Painted Sugar Cookies

No Photo



  • 2/3 cup butter, margarine or shortening, at room temperature
  • 1 egg
  • 3/4 cup granulated sugar
  • 1 tablespoon milk
  • 1 teaspoon vanilla extract
  • 2 cups all-purpose flour
  • 1 teaspoon baking powder
  • Dash of salt
  • Liquid food coloring

Royal Icing

  • 3 jumbo or 4 large egg whites (see note)
  • 1/4 teaspoon cream of tartar
  • 1 pound (about 4 cups) confectioners' sugar


  1. Cookies: Beat butter, margarine or shortening with an electric mixer on medium to high speed for 30 seconds. Add the egg, sugar, milk, vanilla extract, about half the flour, the baking powder and salt. Beat until thoroughly combined. Mix in remaining flour with a wooden spoon.
  2. Divide the dough in half, wrap well and refrigerate for 2 to 4 hours, until firm.
  3. Roll dough 1/4 inch thick. Cut into 3-inch rounds (or other shapes if desired).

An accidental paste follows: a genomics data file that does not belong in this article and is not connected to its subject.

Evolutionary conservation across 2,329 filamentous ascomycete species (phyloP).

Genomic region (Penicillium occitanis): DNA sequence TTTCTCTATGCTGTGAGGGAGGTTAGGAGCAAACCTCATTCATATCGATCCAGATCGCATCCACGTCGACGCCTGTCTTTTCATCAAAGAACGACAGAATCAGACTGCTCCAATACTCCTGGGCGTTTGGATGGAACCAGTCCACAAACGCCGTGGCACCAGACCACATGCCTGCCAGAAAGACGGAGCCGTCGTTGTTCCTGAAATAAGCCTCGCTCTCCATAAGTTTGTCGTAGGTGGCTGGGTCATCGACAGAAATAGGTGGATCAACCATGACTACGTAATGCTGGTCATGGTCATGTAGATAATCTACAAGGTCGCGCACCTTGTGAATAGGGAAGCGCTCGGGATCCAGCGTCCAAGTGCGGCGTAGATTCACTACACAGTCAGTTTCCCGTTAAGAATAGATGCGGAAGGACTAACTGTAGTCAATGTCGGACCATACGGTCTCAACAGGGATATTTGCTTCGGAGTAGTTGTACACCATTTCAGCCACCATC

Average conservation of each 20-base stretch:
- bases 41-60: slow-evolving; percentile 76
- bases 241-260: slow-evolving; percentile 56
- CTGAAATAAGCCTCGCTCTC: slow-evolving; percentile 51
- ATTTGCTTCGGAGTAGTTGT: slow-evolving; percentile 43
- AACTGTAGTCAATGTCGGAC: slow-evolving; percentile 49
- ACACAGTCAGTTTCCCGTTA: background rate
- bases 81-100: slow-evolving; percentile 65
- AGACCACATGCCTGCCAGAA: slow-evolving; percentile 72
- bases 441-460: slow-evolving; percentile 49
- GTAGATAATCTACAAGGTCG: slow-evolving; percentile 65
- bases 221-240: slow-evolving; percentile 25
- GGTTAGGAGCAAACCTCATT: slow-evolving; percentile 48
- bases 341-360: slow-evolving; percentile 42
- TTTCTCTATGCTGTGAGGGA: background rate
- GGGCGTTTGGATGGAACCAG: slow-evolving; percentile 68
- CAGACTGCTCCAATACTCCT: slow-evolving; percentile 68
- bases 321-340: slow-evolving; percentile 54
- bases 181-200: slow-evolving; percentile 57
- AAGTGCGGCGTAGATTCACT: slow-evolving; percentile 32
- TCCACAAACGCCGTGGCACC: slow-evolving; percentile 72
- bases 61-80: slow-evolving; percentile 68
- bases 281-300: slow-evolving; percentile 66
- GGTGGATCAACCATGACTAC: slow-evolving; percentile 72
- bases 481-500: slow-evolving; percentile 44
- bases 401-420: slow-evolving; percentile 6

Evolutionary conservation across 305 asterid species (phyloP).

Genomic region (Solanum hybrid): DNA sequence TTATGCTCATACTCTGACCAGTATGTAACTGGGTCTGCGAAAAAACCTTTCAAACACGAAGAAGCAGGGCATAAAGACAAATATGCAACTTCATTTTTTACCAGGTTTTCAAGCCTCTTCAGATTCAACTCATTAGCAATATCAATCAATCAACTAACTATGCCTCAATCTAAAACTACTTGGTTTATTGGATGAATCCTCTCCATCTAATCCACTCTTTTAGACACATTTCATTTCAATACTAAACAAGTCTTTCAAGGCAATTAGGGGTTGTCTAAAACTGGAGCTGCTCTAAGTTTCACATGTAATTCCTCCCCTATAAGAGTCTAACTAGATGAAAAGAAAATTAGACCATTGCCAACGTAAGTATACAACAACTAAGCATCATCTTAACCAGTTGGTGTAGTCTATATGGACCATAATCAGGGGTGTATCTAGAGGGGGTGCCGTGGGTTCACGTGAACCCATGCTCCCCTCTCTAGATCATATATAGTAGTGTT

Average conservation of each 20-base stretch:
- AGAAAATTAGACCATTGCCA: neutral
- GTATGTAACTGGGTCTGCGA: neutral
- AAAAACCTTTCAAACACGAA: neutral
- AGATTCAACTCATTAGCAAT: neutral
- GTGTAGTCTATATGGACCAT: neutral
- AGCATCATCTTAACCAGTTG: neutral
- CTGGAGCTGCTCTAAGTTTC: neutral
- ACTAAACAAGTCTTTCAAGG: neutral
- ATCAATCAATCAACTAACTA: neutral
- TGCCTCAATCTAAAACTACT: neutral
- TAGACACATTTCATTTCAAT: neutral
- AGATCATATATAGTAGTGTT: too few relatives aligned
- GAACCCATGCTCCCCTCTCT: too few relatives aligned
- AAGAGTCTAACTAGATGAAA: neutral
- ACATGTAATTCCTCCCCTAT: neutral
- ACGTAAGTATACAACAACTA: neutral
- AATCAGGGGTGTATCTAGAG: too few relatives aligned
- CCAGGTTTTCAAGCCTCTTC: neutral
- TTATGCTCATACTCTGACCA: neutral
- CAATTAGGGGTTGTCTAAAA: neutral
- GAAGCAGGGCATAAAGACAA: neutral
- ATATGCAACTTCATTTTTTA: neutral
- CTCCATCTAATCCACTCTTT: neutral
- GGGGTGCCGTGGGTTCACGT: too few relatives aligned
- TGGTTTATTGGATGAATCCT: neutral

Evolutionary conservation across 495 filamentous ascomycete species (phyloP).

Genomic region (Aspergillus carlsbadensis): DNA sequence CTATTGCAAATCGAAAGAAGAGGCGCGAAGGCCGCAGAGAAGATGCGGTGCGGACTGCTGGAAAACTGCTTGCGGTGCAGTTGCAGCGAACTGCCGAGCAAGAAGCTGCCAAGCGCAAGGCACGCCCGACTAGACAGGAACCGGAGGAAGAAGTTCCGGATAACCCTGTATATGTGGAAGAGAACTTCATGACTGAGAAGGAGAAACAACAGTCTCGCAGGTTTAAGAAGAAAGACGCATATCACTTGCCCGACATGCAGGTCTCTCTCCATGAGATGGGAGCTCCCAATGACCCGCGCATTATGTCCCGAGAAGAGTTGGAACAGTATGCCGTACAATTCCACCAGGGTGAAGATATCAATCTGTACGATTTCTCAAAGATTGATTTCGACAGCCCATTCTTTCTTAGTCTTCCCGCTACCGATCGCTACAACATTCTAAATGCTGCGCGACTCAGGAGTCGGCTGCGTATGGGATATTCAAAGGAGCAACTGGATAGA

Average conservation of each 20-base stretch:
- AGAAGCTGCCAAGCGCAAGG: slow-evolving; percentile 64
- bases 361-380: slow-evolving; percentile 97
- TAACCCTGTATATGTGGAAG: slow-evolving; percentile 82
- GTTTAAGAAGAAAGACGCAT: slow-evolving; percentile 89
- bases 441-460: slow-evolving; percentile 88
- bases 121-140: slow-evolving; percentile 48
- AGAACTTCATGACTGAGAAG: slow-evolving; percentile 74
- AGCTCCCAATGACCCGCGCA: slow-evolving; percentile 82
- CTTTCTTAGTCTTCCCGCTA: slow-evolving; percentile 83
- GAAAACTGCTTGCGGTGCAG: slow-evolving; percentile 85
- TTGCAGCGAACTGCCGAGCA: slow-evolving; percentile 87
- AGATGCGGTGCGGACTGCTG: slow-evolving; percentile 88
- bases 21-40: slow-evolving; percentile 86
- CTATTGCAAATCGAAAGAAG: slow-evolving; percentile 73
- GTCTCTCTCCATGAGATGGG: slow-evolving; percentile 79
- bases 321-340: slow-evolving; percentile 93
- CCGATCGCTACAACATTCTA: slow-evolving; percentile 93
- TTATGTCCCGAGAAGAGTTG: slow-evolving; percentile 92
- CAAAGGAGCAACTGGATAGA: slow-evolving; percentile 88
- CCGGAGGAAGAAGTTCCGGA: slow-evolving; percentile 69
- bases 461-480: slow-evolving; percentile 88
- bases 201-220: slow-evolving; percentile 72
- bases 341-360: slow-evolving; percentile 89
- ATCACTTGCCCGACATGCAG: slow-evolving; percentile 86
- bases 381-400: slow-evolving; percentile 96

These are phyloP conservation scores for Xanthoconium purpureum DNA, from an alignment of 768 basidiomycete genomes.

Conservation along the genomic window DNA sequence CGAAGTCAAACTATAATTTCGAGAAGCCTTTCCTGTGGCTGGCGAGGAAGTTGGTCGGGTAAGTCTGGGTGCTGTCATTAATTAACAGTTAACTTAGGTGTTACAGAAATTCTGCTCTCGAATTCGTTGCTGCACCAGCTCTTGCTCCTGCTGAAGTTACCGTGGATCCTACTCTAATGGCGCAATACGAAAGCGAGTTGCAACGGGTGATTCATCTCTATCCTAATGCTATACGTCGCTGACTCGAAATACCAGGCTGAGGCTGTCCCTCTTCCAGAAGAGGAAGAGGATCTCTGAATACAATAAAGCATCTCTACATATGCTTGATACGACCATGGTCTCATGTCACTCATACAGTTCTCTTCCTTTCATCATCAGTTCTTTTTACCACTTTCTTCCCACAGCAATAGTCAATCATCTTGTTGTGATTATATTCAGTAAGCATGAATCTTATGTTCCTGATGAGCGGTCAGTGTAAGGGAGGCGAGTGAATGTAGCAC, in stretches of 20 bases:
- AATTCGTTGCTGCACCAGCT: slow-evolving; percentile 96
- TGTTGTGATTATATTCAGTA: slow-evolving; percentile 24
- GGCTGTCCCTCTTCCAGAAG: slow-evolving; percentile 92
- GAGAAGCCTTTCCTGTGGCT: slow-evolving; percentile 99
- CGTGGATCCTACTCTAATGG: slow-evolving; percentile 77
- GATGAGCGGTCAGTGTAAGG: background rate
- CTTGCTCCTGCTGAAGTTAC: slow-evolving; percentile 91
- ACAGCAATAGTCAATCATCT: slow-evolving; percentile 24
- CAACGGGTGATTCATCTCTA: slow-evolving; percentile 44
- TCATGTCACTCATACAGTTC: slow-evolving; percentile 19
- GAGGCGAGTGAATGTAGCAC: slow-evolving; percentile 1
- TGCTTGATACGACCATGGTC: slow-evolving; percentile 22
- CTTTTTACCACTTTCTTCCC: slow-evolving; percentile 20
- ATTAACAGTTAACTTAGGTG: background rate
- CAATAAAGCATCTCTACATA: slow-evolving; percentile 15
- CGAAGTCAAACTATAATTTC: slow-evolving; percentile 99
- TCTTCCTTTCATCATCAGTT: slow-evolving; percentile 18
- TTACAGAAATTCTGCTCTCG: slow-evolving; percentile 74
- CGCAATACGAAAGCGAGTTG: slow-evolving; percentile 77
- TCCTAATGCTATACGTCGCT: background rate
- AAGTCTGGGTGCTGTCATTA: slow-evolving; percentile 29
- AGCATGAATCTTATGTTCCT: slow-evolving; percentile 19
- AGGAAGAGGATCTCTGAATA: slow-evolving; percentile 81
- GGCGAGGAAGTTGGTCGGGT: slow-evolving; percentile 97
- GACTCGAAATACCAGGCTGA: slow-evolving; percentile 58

4. Re-roll scraps once. If you don't want to frost and paint cookies, you can sprinkle colored sugar on them at this point.
  5. Bake at 375 degrees F for 8 to 12 minutes or until the edges are firm and slightly brown. Let cool on wire racks.
  6. Spread Royal Icing thinly, yet thoroughly over each cooled cookie. Icing should be thick enough to coat cookies without running, but thin enough to form a smooth surface as it dries. If too thick, beat in a little water; if too thin, beat in a little confectioners' sugar.
  7. Royal Icing: Beat egg whites and cream of tartar until soft peaks form. Add all the sugar and beat for 5 to 7 minutes, until icing is thoroughly mixed, glossy and stands in peaks.
  8. Be sure to keep icing tightly covered so it doesn't dry out. If you're piping dots of "snow" onto cookies, keep the tip of the icing bag covered with a damp paper towel when you set it down.
  9. Store in airtight tins.

Makes about 2 1/4 cups icing, enough to ice 2 dozen (3-inch) cookies, with leftovers.

Using sable watercolor brushes, put drops of liquid food coloring on a clean white plate and use that as your palette. Mix colors as you wish and thin with water as needed. To make falling snow, use the paintbrush to dab on dots of royal icing.

Clean the watercolor brush with warm water and a little dishwashing liquid.

Royal icing can stand, tightly covered, for up to 3 days, and is ideal for decorating gingerbread and other cookies.

If you prefer not to use raw egg whites, use powdered egg whites or meringue powder. Follow the instructions on the container for making royal icing.